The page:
NASA’s RS-25 rocket engine powered the space shuttles and four of them will be used to power the core stage of NASA’s new Space Launch System (SLS), the launch vehicle that’ll bring humans to deep space missions like landing on asteroids and Mars. This two minute time lapse video shows how NASA assembles it.
Shuttle launches are audacious displays of smoke, steam, and a gigantic man-made vessel being thrust into space. Documenting in-the-moment details can be tricky—the press site for photographers is three miles from the pad itself. That just wasn't close enough for Dan Winters.
Having suffered Salmonella poisoning before, I can definitively say it is not fun. And that's why I'm pleased to hear that research on Salmonella and MSRA vaccines has been helped along by the now-defunct NASA Space Shuttle program.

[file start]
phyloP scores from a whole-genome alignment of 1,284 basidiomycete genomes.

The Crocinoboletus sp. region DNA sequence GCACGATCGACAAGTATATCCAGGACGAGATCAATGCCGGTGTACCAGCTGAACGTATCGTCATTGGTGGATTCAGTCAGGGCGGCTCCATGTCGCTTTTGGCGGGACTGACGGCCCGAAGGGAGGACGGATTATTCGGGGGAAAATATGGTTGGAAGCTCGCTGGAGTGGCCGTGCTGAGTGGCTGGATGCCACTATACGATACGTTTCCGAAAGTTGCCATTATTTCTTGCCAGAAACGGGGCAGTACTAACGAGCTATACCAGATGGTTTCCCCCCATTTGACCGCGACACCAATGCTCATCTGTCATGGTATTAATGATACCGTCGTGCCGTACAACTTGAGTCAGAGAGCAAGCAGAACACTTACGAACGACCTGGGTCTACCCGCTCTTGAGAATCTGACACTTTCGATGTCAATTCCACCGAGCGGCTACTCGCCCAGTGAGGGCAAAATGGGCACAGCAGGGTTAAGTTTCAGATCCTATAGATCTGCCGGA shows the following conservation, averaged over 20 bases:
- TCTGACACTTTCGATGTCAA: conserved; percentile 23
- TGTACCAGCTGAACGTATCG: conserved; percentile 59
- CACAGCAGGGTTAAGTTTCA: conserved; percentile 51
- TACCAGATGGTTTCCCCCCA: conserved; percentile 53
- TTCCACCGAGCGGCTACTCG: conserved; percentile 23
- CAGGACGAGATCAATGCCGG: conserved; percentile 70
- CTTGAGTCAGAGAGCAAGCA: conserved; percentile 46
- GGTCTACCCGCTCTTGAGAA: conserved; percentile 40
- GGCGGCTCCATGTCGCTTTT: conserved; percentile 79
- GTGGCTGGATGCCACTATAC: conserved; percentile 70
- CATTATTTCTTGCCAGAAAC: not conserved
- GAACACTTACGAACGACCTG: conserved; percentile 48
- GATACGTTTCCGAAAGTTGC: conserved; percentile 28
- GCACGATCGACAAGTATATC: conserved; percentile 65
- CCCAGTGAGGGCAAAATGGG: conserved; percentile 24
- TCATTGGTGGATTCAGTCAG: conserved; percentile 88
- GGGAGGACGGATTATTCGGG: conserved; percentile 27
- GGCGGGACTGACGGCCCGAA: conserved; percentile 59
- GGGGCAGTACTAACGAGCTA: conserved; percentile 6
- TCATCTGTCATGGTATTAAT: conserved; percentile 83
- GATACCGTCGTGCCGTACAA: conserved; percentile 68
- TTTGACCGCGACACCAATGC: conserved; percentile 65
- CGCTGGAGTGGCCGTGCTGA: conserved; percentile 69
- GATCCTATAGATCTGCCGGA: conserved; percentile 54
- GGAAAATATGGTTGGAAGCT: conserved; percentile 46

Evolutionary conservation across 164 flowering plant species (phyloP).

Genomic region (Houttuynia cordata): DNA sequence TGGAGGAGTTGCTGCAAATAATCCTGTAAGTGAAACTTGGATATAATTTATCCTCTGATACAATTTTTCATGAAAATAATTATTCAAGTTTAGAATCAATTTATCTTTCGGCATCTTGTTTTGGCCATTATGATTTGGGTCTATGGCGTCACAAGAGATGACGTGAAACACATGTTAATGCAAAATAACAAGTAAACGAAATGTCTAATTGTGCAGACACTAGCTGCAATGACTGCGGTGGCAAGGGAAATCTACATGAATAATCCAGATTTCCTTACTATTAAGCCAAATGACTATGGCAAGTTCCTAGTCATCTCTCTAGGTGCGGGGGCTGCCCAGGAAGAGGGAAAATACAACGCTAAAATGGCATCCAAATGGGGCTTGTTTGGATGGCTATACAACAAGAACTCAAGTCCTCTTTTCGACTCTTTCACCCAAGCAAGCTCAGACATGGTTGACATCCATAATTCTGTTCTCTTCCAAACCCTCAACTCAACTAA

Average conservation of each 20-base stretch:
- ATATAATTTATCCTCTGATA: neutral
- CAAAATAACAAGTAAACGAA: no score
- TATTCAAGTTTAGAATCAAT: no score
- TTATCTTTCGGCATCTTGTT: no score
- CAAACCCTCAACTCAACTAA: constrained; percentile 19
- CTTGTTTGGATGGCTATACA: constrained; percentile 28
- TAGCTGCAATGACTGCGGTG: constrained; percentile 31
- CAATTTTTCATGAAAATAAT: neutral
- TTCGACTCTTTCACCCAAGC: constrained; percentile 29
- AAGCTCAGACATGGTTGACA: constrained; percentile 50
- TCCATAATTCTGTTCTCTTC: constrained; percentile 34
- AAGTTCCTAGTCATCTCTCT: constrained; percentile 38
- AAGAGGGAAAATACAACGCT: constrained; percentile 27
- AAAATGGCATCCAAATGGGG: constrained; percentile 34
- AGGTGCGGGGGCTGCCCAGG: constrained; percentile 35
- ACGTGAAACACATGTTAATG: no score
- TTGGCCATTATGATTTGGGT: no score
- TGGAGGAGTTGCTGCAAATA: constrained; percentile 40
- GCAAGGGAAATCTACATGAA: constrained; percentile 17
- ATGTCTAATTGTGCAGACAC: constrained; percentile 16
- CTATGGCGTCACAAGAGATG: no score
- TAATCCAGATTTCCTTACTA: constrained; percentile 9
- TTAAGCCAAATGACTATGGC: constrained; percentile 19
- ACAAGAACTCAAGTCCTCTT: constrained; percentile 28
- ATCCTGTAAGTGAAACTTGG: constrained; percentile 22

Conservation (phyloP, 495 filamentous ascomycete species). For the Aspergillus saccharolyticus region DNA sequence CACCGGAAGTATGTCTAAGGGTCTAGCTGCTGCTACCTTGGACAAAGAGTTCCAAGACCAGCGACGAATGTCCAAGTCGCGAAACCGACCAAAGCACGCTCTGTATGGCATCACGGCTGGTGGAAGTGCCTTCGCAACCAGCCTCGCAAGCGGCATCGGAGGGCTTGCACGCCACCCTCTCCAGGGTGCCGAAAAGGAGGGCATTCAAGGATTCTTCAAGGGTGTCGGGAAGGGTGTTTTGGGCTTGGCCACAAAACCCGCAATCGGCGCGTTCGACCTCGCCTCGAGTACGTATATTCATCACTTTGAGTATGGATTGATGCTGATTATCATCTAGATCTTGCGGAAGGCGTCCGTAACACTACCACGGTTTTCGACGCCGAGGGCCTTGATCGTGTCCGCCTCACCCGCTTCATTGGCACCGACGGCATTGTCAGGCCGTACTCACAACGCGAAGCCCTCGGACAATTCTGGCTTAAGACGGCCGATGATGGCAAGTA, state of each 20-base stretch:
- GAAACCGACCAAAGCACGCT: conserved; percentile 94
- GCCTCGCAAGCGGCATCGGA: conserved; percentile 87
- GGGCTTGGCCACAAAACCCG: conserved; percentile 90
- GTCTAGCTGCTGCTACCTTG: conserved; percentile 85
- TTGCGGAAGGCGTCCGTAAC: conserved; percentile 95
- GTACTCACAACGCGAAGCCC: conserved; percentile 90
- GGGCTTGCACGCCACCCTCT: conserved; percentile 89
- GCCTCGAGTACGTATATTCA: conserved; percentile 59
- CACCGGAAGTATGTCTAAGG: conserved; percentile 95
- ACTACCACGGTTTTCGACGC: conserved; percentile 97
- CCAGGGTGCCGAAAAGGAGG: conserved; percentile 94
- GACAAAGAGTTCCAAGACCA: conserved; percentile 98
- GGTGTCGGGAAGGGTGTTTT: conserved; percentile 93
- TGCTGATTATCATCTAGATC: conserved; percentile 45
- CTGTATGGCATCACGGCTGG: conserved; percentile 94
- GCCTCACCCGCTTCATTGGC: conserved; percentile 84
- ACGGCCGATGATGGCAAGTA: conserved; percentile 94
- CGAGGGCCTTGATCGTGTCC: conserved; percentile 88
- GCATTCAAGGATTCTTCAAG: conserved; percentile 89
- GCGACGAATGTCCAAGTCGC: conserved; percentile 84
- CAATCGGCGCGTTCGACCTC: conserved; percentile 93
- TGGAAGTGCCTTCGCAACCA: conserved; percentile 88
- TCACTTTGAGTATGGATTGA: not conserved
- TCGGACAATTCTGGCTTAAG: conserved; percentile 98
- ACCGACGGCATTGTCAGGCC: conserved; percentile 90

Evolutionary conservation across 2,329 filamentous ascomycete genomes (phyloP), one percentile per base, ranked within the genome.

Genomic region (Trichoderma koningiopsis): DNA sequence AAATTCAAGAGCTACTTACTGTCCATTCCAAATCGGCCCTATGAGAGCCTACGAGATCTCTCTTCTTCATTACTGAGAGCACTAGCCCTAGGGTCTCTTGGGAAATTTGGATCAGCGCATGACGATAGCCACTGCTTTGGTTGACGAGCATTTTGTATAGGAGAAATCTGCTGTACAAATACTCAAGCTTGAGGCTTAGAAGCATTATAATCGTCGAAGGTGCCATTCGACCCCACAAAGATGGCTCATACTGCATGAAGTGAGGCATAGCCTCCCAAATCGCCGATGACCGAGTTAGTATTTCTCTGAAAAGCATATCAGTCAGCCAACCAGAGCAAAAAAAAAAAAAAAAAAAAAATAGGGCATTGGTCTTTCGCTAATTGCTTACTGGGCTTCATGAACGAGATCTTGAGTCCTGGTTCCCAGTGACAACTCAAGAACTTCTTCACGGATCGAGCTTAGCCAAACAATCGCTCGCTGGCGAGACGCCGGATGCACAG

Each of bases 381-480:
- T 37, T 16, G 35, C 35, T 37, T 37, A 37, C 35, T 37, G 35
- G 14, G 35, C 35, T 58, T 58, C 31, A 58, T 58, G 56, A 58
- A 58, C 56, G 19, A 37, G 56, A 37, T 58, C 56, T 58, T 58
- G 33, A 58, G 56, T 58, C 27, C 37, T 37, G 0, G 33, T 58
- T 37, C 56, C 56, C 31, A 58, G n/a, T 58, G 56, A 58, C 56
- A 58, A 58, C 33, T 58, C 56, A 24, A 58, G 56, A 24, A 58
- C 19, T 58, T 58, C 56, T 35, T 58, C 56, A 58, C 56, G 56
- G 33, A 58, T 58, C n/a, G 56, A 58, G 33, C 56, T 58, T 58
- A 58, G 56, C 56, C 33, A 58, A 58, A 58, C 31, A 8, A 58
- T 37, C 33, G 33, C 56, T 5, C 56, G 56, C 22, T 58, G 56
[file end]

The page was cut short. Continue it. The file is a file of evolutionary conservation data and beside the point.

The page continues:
5 million miles later, and Atlantis has arrived home with a thud, and likely a few tears in Nasa employees' eyes.
The Space Shuttle Endeavour has landed safely back on Earth for the final time, but NASA just released this swoon-worthy photo of the shuttle docked with the International Space Station a few days earlier.
If I didn't know any better, I'd think I was watching an experimental film and not footage of Space Shuttle Endeavor's last launch. At times, the visuals contained within the 37-plus minutes can only be described as accidentally beautiful.
One of the four space shuttles could soon be appearing at a museum near you. NASA has decided which institutions will win the fierce competition to host the Enterprise, the Endeavour, the Atlantis and the Discovery.
Since no one wanted to buy the space shuttles when NASA first offered them up for sale, the agency has decided to slash the price to a more modest $28.8 million each. And the engines? Free (pay only S+H).
Later today, Space Shuttle Atlantis will be lifting off from Florida for the last ever servicing mission to the Hubble Space Telescope. Today's mission also marks the 30th mission for the Orbiter, which first launched in October of 1985 with STS-51-J.
If the rare event that something goes wrong on a space shuttle mission, NASA is ready with a rescue plan that would undoubtedly make many Hollywood directors and tough boy actors piss their pants.